JH, I too think I am the one being trained.

    I wonder if, in every stage, we will be readjusting some part of our disciplinary approach to fit the needs of our growing child (eek, teenager!)? We will probably always be learning. This parenting thing is about our hearts just as much as it is about theirs.

    Haley, thanks for another great post.

  7. says

    Oh, I wanted to give one piece of advice, something that I have learned that I am very confident to pass on. (there aren’t too many of these…)

    And that is:

    Don’t stress about disciplining your babies, whatever that means. I read many, (too many) books about discipline, starting when Laith was 5 months old, and I really regret my naiveté. I took a lot of tips from people who are very different from who I am, who I want to be, in worldview, lifestyle, etc, and I think it really hurt my relationship with him. (Zach’s relationship with him, too.)

    Bela was probably well over 2 before I even started giving him consequences to his actions that were not intuitive ( an example of intuitive discipline, in my mind, is just common sense: gently taking something he was using to hurt people…) Noni isn’t even there yet.

    Perhaps that seems radical – I’m really not sure how it seems – but I personally believe that severe or overly-obsessive discipline or “attention” to behavior at a young age can result in a child’s later defiance.

    With kids 2 (at least) and younger, we’re all about removing babes from the situation (taking away a stick used to hit, realizing breakfast is finished when the throwing of food begins, etc.), along with, obviously, vocalizing the right way to do things.

    I think has saved us a lot, A LOT, of unnecessary power struggles and later behavioral issues with a child who isn’t developmentally ready to understand non-intuitive consequences to actions…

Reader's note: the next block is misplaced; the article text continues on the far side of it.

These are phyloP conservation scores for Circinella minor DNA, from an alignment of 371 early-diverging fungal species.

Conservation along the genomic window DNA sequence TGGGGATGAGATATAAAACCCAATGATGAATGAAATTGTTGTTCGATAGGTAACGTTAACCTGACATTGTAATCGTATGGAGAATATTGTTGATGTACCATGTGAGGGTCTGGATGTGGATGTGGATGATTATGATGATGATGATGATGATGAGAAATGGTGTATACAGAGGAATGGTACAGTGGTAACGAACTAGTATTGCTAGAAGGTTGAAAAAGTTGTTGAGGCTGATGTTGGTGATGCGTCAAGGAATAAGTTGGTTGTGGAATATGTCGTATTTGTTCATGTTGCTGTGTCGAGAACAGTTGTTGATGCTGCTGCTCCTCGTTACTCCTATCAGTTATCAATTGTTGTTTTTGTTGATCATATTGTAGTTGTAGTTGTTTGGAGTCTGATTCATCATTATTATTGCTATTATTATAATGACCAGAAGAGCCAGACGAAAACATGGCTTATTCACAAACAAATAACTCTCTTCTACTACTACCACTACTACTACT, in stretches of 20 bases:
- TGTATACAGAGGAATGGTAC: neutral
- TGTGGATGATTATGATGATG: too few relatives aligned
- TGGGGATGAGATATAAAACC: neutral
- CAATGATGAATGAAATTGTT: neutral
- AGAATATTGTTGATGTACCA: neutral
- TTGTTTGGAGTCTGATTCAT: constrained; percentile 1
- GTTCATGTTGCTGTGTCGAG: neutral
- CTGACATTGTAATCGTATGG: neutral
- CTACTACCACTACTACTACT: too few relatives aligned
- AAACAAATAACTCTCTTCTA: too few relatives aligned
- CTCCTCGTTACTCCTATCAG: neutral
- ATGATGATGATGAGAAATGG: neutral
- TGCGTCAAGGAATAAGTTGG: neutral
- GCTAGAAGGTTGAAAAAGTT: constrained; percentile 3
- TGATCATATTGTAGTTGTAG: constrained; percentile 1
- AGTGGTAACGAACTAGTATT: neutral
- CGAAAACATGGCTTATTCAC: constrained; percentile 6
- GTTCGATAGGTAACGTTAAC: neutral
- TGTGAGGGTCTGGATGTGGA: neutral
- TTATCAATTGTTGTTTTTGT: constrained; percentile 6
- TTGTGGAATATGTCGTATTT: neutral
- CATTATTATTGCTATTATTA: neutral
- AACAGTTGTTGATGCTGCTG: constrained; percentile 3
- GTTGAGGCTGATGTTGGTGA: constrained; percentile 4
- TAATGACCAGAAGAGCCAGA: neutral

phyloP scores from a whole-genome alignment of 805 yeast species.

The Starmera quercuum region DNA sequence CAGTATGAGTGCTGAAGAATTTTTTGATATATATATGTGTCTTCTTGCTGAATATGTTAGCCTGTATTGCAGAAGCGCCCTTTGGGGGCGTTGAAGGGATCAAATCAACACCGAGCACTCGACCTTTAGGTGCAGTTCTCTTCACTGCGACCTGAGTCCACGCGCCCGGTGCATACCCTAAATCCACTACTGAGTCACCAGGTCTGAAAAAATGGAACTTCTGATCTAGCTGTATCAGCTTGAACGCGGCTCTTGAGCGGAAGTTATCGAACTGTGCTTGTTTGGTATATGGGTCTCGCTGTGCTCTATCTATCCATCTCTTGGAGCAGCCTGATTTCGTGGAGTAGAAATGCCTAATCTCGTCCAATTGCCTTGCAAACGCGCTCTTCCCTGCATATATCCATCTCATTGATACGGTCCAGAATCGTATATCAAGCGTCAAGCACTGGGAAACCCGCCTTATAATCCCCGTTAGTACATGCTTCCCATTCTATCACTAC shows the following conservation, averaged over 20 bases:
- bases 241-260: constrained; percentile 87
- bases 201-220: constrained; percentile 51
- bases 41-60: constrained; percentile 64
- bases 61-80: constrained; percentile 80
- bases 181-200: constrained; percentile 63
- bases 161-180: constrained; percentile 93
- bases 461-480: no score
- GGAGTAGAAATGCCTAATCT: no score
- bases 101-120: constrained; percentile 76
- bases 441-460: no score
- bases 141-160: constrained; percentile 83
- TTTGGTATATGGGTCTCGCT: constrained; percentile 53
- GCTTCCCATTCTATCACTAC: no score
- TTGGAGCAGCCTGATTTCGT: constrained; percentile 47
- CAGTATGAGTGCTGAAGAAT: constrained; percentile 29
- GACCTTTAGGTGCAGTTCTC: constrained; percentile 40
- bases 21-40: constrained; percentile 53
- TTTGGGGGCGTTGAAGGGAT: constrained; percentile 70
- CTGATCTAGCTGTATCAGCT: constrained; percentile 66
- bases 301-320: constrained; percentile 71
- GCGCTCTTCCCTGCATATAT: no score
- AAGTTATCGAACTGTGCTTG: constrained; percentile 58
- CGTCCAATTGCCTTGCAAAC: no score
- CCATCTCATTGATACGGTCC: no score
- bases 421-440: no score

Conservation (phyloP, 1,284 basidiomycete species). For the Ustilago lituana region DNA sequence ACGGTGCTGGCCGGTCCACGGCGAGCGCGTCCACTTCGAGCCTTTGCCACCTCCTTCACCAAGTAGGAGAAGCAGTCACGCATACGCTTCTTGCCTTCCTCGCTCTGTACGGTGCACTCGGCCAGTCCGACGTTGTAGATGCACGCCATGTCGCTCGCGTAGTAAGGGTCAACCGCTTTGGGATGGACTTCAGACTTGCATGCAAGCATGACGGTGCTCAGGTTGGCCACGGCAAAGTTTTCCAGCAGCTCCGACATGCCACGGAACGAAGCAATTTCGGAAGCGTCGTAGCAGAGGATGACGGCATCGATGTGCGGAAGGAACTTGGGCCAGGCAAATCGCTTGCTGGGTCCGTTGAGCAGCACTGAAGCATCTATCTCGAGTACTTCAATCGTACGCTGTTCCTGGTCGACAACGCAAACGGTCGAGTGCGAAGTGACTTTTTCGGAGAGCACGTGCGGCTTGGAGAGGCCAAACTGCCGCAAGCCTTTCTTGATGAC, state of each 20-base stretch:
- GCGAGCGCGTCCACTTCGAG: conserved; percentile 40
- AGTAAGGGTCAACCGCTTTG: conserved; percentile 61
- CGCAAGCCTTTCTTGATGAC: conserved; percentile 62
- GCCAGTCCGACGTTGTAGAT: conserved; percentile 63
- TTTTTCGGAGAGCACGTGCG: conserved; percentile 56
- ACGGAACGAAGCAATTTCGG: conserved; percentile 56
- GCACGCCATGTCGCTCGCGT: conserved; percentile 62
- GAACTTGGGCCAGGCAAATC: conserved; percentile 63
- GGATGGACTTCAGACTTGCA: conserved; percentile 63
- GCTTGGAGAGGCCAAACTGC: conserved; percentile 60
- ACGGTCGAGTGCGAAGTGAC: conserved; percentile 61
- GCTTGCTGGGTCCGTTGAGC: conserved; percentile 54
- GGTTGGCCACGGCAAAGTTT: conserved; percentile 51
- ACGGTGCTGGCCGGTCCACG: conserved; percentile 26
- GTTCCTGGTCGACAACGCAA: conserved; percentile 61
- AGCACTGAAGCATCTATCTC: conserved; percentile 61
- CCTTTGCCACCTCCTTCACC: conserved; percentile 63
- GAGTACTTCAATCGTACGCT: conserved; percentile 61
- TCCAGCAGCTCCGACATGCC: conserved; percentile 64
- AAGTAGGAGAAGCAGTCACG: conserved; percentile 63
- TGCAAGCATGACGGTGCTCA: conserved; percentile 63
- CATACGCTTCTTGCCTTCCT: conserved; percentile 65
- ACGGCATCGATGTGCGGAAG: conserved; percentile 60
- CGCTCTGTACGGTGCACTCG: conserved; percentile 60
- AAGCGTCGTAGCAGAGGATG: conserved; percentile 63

Just my two cents. It’s worked wonders with our other two kids, who seem much more secure and less eager to buck the system.

    • Haley says

      Yes! I think we will always be learning and adjusting. Sometimes I wonder if one of the reasons Lucy seems so much easier than Benjamin is because we’ve already “done” the baby stage once. But with Benjamin, each new stage is uncharted territory!

      And your words about skipping ‘baby discipline’ make so much sense. I think that’s generally what we did with Benjamin since consequences are still so difficult to understand for teensy ones. With Lucy, I think we’re doing exactly what you were saying about “intuitive consequences.” When she starts standing up in her high chair, I get her down and snack time’s over. I don’t attempt to “reason” with her about why it’s a good idea to stay seated so she doesn’t fall, haha. Or say, “no no! if you do that, i will get you down!” But interestingly, she seems very in tune to wanting her behavior to please me (something Benjamin did not do at all…still doesn’t, haha). For example, we don’t really let her crawl around in the bathroom because it’s, ahem, not exactly pristine and it grosses me out that she would be crawling around on the floor in there. If the door does get left open, though and she starts to crawl over there, she will look at me (because she knows we don’t want her in there) and if I tell her not to go in she will….wait for it….actually listen! That would NEVER have happened with Baby Benjamin, so the whole thing is just fascinating to me. But yes, I totally agree that there’s no reason to start fruitless power struggles with an infant that isn’t developmentally ready for “consequences” and more formal discipline. Great wisdom, as always, Amy.

  8. says

    I can relate to the feeling. My husband and I often lain in bed at the end of a hard day and thought “Where do we fall? Are we too harsh or not harsh enough?”. I think we tend towards strict, but it’s very easy to second guess ourselves.

    Our boys seem to be cut from the same cloth. 3 minutes in his room are enough to drive him crazy and spanking rarely produces any fruit. The only time we spank now is when we feel he is doing something to potentially put him or his sister in danger. That way he knows “this is serious!” I love your point about being engaged. Something I fail at often. Just when you think he’s busy playing very well by himself and you slip away to return a phone call…blam! Crazy meltdown time. I need a snack time. I have to poop time. Anything to get your attention time. These boys, I tell ya. If they weren’t so dang cute, they would have been in some serious trouble by now ;).

    The baby girls though, Willow is like your Lucy. Not very testy, but much more sensitive. I can’t even imagine that discipline will look the same for them in 2 years!